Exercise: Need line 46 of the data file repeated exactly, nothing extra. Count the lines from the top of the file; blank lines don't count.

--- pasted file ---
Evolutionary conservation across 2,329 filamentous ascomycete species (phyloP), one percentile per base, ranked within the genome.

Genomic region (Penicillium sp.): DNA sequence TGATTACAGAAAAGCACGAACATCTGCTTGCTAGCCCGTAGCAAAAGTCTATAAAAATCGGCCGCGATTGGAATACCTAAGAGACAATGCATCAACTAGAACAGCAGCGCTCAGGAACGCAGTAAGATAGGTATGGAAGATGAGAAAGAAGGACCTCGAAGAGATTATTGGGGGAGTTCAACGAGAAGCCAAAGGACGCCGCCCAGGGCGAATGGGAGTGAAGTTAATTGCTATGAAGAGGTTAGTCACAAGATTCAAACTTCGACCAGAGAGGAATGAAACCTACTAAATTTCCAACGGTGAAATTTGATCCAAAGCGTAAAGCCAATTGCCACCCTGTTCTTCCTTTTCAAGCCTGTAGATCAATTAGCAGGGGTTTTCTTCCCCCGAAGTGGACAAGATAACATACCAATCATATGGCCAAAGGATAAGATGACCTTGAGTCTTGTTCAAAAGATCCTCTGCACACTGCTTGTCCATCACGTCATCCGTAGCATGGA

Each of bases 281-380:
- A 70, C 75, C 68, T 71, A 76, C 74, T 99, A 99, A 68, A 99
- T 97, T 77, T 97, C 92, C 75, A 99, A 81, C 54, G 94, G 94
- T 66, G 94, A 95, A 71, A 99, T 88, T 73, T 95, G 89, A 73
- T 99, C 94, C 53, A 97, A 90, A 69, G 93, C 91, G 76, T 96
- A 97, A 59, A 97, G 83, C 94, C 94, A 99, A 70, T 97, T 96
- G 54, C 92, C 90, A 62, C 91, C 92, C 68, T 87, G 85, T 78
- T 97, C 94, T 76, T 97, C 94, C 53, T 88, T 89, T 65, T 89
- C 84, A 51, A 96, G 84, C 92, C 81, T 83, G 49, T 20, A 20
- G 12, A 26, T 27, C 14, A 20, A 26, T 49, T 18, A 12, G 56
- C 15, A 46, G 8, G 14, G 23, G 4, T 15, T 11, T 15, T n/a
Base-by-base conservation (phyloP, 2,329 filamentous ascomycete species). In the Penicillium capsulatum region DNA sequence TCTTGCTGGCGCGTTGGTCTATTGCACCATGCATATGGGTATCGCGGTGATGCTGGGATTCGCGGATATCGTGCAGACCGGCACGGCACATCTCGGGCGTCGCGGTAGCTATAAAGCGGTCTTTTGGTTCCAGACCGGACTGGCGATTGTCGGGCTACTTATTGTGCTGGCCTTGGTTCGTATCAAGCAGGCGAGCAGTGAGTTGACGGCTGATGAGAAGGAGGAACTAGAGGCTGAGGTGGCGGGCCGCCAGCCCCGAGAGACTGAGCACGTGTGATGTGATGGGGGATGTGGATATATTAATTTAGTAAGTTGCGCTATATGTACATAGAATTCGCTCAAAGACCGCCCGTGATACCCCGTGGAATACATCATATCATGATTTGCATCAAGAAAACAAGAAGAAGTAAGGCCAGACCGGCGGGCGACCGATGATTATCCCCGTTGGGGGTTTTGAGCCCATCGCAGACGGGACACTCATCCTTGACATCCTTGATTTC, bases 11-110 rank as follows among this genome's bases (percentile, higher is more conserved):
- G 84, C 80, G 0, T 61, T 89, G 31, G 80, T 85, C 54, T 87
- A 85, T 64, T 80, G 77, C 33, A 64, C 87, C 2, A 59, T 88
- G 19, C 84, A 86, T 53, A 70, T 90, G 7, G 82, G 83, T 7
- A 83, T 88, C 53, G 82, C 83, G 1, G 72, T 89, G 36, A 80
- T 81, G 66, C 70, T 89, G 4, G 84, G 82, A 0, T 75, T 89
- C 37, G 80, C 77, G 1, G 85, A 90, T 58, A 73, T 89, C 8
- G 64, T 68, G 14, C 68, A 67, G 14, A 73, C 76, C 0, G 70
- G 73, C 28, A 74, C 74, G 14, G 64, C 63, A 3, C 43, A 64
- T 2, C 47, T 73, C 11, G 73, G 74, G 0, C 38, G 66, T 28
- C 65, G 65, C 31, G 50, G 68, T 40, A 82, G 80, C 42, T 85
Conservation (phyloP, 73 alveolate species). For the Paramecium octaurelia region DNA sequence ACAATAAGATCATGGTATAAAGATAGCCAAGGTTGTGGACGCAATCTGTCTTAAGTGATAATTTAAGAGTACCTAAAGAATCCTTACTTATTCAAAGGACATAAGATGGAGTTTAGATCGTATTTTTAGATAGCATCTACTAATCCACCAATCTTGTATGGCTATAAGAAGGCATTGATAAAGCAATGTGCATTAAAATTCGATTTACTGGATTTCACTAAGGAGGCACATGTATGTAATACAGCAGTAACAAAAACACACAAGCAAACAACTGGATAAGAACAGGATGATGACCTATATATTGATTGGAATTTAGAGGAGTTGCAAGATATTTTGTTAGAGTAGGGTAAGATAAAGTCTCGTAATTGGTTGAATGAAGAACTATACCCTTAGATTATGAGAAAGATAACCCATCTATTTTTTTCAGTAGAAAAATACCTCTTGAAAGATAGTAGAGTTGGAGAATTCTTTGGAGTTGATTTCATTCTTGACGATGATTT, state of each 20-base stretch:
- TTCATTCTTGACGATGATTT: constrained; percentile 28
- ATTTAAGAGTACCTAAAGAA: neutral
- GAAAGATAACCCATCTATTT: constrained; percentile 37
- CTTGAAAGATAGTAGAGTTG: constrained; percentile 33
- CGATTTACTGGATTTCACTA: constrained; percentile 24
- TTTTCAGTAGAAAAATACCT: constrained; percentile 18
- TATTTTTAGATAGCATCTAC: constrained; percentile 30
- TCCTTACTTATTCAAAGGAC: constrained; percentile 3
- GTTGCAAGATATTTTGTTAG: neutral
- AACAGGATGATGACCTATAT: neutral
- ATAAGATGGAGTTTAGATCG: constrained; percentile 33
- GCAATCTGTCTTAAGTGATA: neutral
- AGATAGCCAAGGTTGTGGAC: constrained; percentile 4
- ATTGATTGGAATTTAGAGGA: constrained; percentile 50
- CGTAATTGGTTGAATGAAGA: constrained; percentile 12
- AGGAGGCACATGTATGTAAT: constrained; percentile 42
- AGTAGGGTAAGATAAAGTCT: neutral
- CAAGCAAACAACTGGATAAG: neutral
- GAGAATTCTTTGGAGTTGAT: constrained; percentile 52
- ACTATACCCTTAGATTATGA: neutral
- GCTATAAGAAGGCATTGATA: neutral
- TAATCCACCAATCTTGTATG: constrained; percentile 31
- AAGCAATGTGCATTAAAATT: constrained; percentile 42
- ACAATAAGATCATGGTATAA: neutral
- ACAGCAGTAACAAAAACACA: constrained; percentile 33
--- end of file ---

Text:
- GCTATAAGAAGGCATTGATA: neutral